David M. Turk Sworn In as Deputy Secretary of Energy

Turk Brings Wealth of International and Domestic Experience in Nuclear Security and Clean Energy Innovation

WASHINGTON, D.C. — David M. Turk was sworn in today as Deputy Secretary of the U.S. Department of Energy (DOE) by Secretary of Energy Jennifer M. Granholm, following a bipartisan vote of 98-2 in the United States Senate.

“I am so grateful to have such a blockbuster deputy at my side, who brings unmatched experience and commitment to DOE’s core missions,” said Secretary of Energy Jennifer M. Granholm. “Dave will help guide our work to maintain the nuclear deterrent and deploy the clean energy technologies we need as we hustle to secure our nation’s future—and save the planet.”

“It is a distinct honor to have President Biden’s trust and confidence as I once again join the ranks of talented, dedicated and passionate public servants at the Department of Energy,” said Deputy Secretary of Energy David M. Turk. “DOE is where America turns for solutions to our toughest problems. I look forward to supporting Secretary Granholm and all 110,000 members of the team as we execute on DOE’s expansive portfolio and strive to better the lives of all Americans.”

Prior to his nomination as Deputy Secretary, Turk was the Deputy Executive Director of the International Energy Agency (IEA), where he focused on helping countries around the world tackle their clean energy transitions. He also directed reports on the digitalization of energy systems, the future of clean hydrogen, and a project tracking progress on a wide range of clean energy technologies.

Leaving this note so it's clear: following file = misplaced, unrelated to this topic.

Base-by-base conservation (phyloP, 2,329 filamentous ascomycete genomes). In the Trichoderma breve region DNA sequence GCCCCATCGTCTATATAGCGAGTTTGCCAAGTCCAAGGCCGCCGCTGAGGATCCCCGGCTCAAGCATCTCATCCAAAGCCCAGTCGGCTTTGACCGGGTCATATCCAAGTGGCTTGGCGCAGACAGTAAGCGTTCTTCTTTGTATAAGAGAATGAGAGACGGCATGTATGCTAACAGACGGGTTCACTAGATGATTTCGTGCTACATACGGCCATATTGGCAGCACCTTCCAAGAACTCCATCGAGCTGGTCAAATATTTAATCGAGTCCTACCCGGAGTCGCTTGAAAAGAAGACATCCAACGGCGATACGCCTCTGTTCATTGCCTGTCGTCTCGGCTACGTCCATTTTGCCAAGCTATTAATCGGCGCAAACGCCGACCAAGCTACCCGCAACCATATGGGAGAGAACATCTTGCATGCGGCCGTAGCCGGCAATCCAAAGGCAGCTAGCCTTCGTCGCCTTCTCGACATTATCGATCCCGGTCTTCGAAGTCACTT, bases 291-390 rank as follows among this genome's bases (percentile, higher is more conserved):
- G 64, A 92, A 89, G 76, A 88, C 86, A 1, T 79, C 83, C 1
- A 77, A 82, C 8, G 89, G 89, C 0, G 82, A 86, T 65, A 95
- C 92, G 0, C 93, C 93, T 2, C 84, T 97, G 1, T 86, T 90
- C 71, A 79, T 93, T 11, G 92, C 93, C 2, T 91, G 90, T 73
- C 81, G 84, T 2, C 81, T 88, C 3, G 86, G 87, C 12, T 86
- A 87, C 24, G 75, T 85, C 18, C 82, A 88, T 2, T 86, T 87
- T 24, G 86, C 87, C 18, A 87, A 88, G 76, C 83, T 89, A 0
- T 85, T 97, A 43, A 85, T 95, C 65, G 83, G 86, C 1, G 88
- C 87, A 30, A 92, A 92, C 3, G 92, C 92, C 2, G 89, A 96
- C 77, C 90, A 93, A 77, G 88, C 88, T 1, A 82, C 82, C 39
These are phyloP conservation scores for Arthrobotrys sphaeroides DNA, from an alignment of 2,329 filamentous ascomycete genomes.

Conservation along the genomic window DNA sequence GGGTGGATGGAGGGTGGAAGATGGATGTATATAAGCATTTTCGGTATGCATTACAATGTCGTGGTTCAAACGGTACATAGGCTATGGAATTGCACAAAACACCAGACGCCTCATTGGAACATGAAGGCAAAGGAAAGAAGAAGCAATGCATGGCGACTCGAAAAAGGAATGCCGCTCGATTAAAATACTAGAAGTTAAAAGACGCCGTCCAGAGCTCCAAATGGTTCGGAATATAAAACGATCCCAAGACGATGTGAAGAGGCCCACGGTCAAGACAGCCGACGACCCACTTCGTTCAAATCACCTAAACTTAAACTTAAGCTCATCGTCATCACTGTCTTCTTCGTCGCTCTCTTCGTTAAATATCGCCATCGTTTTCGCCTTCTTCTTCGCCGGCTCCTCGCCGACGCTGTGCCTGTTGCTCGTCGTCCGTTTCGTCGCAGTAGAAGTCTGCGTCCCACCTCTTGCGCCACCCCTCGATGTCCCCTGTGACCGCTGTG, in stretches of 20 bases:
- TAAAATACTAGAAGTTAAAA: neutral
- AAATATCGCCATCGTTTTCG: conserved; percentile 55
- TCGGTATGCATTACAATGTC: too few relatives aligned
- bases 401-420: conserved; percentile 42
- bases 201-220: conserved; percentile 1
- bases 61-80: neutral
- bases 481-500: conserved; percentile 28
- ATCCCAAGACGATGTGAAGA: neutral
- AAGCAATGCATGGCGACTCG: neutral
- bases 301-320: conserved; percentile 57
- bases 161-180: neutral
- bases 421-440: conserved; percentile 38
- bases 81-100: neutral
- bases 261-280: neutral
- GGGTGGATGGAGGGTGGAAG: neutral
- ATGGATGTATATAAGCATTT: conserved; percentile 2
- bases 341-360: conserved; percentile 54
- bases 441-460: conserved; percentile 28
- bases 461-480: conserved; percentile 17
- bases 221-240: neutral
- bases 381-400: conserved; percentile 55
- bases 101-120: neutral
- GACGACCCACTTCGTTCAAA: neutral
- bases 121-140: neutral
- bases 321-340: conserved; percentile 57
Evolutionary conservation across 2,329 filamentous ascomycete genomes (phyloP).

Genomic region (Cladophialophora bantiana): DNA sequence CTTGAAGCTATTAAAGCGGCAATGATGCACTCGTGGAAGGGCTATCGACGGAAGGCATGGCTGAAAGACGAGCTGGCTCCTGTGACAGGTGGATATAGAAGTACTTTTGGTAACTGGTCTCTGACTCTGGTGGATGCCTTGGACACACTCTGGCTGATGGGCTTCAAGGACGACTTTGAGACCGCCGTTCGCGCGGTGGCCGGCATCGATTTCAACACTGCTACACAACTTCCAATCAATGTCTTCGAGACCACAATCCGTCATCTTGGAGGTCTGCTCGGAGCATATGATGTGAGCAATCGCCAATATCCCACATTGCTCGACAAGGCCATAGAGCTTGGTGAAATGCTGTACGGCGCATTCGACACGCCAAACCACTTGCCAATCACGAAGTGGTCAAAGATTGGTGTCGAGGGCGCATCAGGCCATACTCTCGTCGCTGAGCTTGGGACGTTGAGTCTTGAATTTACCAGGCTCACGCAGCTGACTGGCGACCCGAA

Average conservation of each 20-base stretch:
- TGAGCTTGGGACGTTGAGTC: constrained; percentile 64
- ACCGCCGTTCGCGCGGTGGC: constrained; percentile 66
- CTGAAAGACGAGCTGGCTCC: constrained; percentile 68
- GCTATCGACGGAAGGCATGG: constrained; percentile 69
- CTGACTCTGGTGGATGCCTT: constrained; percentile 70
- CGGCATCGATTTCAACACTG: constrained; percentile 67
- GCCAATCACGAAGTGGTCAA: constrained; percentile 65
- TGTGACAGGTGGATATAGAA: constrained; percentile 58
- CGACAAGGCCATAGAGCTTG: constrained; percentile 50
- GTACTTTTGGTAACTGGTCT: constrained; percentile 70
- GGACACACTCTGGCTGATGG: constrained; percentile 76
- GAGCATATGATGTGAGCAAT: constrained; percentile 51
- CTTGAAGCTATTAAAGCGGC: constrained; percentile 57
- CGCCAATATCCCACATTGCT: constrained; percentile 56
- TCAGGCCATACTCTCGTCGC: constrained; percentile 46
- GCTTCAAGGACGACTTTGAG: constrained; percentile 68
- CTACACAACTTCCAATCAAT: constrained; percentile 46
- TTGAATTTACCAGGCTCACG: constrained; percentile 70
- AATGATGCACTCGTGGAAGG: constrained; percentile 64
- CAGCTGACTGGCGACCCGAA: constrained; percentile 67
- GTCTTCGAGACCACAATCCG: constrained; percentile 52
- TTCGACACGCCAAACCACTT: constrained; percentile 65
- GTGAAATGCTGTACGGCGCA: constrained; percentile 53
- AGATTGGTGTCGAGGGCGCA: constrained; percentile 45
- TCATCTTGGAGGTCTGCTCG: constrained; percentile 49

During the Obama-Biden Administration, Turk served as Deputy Assistant Secretary for International Climate and Technology at DOE, coordinating international technology and clean energy efforts. During this time, he helped spearhead the launch of Mission Innovation—a global effort to enhance clean energy innovation.

Turk also served as Special Assistant to the President and Senior Director at the U.S. National Security Council, where he coordinated interagency legislative affairs efforts among the national security agencies and provided legislative advice to National Security Council decision-making. He also previously worked at the U.S. Department of State, including as Deputy Special Envoy for Climate Change and helping to coordinate New Start Treaty ratification efforts in the U.S. Senate.   

Earlier in his career, Turk worked in both the U.S. Senate, primarily on national security issues, and as the Staff Director of the National Security Subcommittee of the House Oversight Committee.

Turk was born in Quito, Ecuador and raised in Rock Falls, Illinois. He is a graduate of both the University of Illinois at Urbana-Champaign and the University of Virginia Law School. He and his wife, Emily Turk, have three children. s

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